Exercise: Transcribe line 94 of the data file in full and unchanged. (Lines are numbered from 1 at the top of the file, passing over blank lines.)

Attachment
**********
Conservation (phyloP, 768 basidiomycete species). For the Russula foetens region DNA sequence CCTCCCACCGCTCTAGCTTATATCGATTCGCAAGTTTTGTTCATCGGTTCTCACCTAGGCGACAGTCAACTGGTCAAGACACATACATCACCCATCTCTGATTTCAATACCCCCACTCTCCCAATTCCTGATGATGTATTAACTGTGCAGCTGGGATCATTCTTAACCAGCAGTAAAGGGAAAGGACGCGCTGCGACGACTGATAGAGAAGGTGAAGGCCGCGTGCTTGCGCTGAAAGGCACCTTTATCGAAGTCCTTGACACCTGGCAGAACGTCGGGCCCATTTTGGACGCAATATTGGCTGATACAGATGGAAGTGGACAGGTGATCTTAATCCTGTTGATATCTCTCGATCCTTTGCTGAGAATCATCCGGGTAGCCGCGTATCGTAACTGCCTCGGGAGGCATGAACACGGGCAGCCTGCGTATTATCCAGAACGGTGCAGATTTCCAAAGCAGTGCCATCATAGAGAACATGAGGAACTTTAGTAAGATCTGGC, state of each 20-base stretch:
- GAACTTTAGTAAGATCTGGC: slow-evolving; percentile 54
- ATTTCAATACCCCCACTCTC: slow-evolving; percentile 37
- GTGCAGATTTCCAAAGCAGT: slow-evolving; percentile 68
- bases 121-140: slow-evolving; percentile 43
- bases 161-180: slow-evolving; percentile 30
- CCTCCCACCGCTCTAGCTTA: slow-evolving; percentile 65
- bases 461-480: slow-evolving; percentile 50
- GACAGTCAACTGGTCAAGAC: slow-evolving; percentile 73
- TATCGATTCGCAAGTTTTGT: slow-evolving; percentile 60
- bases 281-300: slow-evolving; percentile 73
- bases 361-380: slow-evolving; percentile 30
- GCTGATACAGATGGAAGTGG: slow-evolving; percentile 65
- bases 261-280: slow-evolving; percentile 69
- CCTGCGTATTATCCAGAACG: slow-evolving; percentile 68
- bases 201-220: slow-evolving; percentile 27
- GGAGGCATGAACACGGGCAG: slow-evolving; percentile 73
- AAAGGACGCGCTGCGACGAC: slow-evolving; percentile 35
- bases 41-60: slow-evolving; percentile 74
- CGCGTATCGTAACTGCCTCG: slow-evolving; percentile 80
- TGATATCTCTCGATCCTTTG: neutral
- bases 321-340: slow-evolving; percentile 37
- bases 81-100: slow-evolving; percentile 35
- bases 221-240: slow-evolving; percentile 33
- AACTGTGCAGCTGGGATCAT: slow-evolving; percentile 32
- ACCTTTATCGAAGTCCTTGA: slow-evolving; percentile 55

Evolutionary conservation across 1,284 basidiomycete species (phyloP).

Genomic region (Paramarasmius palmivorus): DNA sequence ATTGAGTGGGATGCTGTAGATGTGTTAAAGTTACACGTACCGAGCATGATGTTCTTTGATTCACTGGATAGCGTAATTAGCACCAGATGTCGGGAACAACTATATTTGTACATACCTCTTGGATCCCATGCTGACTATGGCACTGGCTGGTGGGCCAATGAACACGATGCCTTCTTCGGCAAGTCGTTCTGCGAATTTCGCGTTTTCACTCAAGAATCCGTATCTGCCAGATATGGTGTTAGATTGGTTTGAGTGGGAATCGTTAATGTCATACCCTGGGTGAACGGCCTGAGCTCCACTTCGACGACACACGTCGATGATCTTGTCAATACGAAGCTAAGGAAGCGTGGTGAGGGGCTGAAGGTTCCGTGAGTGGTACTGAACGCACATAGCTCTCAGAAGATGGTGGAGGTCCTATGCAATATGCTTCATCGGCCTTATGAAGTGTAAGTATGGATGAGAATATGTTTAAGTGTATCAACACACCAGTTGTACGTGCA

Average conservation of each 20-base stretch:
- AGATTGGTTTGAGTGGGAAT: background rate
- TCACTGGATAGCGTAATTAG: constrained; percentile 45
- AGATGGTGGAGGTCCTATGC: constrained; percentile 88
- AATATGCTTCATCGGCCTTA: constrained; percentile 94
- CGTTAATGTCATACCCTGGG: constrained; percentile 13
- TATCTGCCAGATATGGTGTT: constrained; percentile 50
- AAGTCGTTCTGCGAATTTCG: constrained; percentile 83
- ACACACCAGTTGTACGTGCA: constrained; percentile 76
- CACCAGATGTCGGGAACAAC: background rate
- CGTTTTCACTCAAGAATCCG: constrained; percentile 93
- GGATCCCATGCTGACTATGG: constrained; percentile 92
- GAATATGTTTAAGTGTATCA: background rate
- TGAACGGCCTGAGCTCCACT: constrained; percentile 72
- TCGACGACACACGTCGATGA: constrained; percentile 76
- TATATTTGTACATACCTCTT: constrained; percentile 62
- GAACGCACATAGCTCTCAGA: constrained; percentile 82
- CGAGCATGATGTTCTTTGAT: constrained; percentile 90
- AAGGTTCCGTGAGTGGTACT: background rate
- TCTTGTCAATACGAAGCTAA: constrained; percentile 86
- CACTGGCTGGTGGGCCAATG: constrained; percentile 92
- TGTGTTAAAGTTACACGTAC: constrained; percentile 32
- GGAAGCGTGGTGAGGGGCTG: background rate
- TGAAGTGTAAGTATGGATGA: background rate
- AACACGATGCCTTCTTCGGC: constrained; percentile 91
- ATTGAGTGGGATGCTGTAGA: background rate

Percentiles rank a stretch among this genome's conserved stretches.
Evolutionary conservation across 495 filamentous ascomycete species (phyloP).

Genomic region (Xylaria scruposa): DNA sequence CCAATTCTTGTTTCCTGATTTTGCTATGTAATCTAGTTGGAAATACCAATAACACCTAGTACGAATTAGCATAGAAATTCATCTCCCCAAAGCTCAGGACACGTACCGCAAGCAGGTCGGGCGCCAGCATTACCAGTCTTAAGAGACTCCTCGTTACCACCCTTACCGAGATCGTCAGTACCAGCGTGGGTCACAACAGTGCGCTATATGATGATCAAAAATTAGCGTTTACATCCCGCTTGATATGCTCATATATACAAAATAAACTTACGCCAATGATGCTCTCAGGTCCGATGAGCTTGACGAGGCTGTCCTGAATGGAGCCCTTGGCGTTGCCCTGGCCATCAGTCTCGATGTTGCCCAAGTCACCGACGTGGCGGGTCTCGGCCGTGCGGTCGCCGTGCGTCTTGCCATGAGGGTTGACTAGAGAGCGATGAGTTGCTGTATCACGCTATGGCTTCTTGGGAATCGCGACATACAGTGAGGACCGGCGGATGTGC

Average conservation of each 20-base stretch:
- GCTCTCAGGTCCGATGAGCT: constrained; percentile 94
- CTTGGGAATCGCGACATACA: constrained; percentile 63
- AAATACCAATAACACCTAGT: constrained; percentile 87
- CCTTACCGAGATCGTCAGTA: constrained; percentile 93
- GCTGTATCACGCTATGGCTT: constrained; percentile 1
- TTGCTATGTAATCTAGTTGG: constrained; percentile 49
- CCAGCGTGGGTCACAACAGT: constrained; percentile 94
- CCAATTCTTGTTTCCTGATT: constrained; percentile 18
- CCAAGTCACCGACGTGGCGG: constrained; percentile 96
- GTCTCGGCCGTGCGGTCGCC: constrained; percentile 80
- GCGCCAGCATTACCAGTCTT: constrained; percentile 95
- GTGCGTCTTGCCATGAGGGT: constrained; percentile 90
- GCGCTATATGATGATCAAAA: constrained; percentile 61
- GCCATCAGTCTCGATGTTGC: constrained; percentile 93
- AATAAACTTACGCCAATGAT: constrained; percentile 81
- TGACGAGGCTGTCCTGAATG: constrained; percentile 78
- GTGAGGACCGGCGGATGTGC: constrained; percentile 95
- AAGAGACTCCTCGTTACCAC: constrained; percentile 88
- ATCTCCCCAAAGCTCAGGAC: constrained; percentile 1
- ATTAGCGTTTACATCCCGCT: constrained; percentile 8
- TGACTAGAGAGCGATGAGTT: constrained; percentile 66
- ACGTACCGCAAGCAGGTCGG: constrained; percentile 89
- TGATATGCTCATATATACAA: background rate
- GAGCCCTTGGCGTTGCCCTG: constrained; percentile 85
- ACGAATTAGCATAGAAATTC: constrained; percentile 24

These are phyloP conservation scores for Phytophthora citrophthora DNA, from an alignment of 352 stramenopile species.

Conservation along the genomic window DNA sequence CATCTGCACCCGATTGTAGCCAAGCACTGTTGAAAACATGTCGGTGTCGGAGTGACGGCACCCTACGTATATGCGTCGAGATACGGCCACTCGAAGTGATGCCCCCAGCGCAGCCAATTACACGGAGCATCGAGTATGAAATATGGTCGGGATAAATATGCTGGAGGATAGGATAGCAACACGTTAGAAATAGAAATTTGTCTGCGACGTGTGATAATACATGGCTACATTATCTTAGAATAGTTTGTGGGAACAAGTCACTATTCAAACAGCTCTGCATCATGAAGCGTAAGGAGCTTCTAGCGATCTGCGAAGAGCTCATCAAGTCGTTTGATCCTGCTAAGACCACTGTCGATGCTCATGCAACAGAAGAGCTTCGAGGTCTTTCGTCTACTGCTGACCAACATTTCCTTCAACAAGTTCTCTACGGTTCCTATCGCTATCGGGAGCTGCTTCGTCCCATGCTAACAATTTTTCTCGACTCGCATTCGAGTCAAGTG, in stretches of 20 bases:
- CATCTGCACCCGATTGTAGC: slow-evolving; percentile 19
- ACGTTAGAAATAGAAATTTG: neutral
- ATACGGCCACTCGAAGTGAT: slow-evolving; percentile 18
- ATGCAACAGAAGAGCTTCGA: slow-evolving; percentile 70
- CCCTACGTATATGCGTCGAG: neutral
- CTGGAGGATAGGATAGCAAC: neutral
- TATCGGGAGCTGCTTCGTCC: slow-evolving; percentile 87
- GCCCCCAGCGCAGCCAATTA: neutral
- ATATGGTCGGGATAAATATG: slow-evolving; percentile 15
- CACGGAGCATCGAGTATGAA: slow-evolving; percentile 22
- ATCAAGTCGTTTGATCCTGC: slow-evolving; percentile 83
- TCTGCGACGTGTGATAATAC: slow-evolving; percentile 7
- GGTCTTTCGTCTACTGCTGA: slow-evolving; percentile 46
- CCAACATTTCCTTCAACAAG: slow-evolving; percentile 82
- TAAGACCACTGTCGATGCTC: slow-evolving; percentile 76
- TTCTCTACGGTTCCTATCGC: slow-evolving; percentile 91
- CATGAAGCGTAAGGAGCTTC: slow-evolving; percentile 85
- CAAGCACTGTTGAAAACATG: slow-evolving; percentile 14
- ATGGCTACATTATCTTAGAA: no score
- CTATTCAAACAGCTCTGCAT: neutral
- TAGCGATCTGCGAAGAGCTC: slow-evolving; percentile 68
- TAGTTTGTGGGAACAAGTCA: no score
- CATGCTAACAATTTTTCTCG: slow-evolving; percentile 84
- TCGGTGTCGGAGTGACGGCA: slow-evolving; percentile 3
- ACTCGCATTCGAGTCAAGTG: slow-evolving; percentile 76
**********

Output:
- ATATGGTCGGGATAAATATG: slow-evolving; percentile 15